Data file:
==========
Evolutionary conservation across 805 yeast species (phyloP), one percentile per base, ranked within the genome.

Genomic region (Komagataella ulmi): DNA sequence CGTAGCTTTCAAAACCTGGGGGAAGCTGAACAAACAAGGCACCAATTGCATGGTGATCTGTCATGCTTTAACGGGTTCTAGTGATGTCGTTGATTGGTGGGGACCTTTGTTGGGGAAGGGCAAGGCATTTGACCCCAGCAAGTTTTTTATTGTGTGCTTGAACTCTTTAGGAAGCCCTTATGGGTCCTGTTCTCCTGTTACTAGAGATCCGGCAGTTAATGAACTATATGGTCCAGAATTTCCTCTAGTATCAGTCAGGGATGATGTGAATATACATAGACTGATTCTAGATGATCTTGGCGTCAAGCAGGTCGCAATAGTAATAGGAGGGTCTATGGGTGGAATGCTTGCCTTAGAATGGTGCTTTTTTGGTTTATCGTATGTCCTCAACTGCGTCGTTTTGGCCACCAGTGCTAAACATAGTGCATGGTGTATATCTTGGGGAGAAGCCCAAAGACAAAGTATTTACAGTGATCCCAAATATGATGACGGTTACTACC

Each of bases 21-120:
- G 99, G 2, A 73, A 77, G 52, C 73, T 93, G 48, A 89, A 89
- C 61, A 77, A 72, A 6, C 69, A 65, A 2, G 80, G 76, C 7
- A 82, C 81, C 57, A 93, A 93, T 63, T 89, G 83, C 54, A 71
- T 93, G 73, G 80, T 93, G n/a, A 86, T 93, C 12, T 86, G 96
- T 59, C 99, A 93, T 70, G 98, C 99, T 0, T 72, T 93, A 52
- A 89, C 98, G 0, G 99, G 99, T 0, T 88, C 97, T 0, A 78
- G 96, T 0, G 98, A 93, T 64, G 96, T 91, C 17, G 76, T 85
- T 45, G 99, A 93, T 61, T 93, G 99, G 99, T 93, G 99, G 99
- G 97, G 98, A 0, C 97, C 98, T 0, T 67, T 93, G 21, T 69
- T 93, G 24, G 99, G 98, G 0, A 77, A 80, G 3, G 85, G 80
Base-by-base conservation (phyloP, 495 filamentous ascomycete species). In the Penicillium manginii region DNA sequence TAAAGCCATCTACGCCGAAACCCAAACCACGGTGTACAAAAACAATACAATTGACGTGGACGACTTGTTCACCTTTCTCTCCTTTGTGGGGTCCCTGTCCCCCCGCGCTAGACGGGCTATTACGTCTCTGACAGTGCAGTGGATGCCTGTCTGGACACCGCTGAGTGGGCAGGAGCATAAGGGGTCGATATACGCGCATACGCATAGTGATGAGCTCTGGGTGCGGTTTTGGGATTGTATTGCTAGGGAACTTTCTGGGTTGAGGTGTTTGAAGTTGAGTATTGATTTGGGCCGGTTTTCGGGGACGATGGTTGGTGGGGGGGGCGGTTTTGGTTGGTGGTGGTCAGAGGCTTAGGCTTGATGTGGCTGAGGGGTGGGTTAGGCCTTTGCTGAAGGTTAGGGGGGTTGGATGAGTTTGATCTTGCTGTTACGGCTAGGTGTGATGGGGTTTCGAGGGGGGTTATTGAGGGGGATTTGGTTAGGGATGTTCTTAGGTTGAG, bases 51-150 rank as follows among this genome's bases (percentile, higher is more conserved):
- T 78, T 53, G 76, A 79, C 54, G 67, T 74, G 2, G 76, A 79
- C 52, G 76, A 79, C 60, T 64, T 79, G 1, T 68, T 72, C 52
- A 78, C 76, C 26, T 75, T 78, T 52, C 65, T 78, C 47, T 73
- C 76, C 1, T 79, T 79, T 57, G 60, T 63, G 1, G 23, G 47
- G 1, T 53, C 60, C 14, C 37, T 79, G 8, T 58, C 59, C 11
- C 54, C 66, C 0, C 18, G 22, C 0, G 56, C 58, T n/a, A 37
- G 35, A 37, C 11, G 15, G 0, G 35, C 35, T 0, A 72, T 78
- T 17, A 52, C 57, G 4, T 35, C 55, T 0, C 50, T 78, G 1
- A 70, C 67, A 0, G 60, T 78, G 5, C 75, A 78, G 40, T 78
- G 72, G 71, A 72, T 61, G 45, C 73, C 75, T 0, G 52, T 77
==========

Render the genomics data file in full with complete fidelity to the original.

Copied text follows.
Evolutionary conservation across 805 yeast species (phyloP), one percentile per base, ranked within the genome.

Genomic region (Komagataella ulmi): DNA sequence CGTAGCTTTCAAAACCTGGGGGAAGCTGAACAAACAAGGCACCAATTGCATGGTGATCTGTCATGCTTTAACGGGTTCTAGTGATGTCGTTGATTGGTGGGGACCTTTGTTGGGGAAGGGCAAGGCATTTGACCCCAGCAAGTTTTTTATTGTGTGCTTGAACTCTTTAGGAAGCCCTTATGGGTCCTGTTCTCCTGTTACTAGAGATCCGGCAGTTAATGAACTATATGGTCCAGAATTTCCTCTAGTATCAGTCAGGGATGATGTGAATATACATAGACTGATTCTAGATGATCTTGGCGTCAAGCAGGTCGCAATAGTAATAGGAGGGTCTATGGGTGGAATGCTTGCCTTAGAATGGTGCTTTTTTGGTTTATCGTATGTCCTCAACTGCGTCGTTTTGGCCACCAGTGCTAAACATAGTGCATGGTGTATATCTTGGGGAGAAGCCCAAAGACAAAGTATTTACAGTGATCCCAAATATGATGACGGTTACTACC

Each of bases 21-120:
- G 99, G 2, A 73, A 77, G 52, C 73, T 93, G 48, A 89, A 89
- C 61, A 77, A 72, A 6, C 69, A 65, A 2, G 80, G 76, C 7
- A 82, C 81, C 57, A 93, A 93, T 63, T 89, G 83, C 54, A 71
- T 93, G 73, G 80, T 93, G n/a, A 86, T 93, C 12, T 86, G 96
- T 59, C 99, A 93, T 70, G 98, C 99, T 0, T 72, T 93, A 52
- A 89, C 98, G 0, G 99, G 99, T 0, T 88, C 97, T 0, A 78
- G 96, T 0, G 98, A 93, T 64, G 96, T 91, C 17, G 76, T 85
- T 45, G 99, A 93, T 61, T 93, G 99, G 99, T 93, G 99, G 99
- G 97, G 98, A 0, C 97, C 98, T 0, T 67, T 93, G 21, T 69
- T 93, G 24, G 99, G 98, G 0, A 77, A 80, G 3, G 85, G 80
Base-by-base conservation (phyloP, 495 filamentous ascomycete species). In the Penicillium manginii region DNA sequence TAAAGCCATCTACGCCGAAACCCAAACCACGGTGTACAAAAACAATACAATTGACGTGGACGACTTGTTCACCTTTCTCTCCTTTGTGGGGTCCCTGTCCCCCCGCGCTAGACGGGCTATTACGTCTCTGACAGTGCAGTGGATGCCTGTCTGGACACCGCTGAGTGGGCAGGAGCATAAGGGGTCGATATACGCGCATACGCATAGTGATGAGCTCTGGGTGCGGTTTTGGGATTGTATTGCTAGGGAACTTTCTGGGTTGAGGTGTTTGAAGTTGAGTATTGATTTGGGCCGGTTTTCGGGGACGATGGTTGGTGGGGGGGGCGGTTTTGGTTGGTGGTGGTCAGAGGCTTAGGCTTGATGTGGCTGAGGGGTGGGTTAGGCCTTTGCTGAAGGTTAGGGGGGTTGGATGAGTTTGATCTTGCTGTTACGGCTAGGTGTGATGGGGTTTCGAGGGGGGTTATTGAGGGGGATTTGGTTAGGGATGTTCTTAGGTTGAG, bases 51-150 rank as follows among this genome's bases (percentile, higher is more conserved):
- T 78, T 53, G 76, A 79, C 54, G 67, T 74, G 2, G 76, A 79
- C 52, G 76, A 79, C 60, T 64, T 79, G 1, T 68, T 72, C 52
- A 78, C 76, C 26, T 75, T 78, T 52, C 65, T 78, C 47, T 73
- C 76, C 1, T 79, T 79, T 57, G 60, T 63, G 1, G 23, G 47
- G 1, T 53, C 60, C 14, C 37, T 79, G 8, T 58, C 59, C 11
- C 54, C 66, C 0, C 18, G 22, C 0, G 56, C 58, T n/a, A 37
- G 35, A 37, C 11, G 15, G 0, G 35, C 35, T 0, A 72, T 78
- T 17, A 52, C 57, G 4, T 35, C 55, T 0, C 50, T 78, G 1
- A 70, C 67, A 0, G 60, T 78, G 5, C 75, A 78, G 40, T 78
- G 72, G 71, A 72, T 61, G 45, C 73, C 75, T 0, G 52, T 77